The mines of Paris (in French carrières de Paris — "quarries of Paris") comprise a number of abandoned, subterranean mines under Paris, France, connected together by galleries. Three main networks exist; the largest, called the grand réseau sud ("large south network"), lies under the Ve, VIe, XIVe and XVe arrondissements, a second under the XIIIe arrondissement, and a third under the XVIe, though other minor networks are found under the XIIe, XIVe and XVIe for instance. The overwhelming majority of the product was gypsum, used to make "plaster of paris".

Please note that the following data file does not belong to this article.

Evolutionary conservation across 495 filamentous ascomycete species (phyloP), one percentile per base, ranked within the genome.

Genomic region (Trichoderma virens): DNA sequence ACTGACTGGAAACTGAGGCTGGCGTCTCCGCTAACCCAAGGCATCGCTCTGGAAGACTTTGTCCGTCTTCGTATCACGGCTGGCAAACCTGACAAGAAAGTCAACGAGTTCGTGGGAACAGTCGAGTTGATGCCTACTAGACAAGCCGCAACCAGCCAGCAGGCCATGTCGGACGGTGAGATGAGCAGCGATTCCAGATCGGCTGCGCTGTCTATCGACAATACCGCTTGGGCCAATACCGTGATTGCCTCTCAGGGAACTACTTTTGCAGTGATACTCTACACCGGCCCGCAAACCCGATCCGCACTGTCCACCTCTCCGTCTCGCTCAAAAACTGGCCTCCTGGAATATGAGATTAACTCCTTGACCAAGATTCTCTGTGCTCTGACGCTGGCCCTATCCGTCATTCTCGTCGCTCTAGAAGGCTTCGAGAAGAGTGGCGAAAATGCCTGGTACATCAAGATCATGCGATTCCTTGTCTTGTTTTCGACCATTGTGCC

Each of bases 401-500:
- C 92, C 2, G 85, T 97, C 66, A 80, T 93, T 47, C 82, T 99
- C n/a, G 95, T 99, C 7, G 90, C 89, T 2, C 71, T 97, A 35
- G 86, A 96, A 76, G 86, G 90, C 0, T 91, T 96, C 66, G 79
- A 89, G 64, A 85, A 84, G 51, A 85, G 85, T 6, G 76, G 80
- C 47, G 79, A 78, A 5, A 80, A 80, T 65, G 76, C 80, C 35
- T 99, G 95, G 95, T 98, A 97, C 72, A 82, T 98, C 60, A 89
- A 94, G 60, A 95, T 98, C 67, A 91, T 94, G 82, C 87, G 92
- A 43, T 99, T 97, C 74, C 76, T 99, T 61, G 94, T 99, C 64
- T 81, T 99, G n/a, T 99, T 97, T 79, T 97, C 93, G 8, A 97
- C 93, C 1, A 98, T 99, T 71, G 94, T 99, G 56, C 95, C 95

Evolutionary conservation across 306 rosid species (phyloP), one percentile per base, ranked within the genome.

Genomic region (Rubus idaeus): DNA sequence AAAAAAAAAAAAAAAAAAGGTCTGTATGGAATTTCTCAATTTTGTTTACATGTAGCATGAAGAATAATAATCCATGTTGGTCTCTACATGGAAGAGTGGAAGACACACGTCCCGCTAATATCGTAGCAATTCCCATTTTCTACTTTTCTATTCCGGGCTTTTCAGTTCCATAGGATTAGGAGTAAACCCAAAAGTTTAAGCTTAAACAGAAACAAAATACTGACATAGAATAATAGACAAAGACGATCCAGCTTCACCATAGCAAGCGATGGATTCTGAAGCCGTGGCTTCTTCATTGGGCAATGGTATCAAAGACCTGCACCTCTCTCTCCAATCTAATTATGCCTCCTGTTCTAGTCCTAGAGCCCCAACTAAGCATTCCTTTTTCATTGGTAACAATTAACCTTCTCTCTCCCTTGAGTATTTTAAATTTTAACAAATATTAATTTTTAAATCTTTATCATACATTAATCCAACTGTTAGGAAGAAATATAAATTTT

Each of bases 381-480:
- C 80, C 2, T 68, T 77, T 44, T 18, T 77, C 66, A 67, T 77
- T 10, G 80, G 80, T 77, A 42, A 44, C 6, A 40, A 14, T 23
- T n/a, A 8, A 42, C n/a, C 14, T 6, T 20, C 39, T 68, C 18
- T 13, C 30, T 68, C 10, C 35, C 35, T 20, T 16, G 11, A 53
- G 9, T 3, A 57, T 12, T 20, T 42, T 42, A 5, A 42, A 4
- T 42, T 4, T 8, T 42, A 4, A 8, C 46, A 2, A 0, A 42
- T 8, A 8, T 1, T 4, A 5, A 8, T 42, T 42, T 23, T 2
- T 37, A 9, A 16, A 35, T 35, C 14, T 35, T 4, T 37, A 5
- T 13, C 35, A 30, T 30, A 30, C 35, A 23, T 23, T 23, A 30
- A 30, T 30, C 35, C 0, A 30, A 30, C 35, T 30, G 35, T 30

Exploring the mines is prohibited by the prefecture and penalised with heavy fines. A limited part of the network 1.7 kilometres (1.1 mi) has been used as an underground ossuary, known as the catacombs of Paris. The catacombs were temporarily closed between September and 19 December 2009 due to vandalism, after which they could be legally visited again from the entrance on Place Denfert-Rochereau. The entire subterranean network is commonly but mistakenly referred to as "the catacombs". Despite restrictions, Paris' former mines are frequently toured by urban explorers popularly called cataphiles.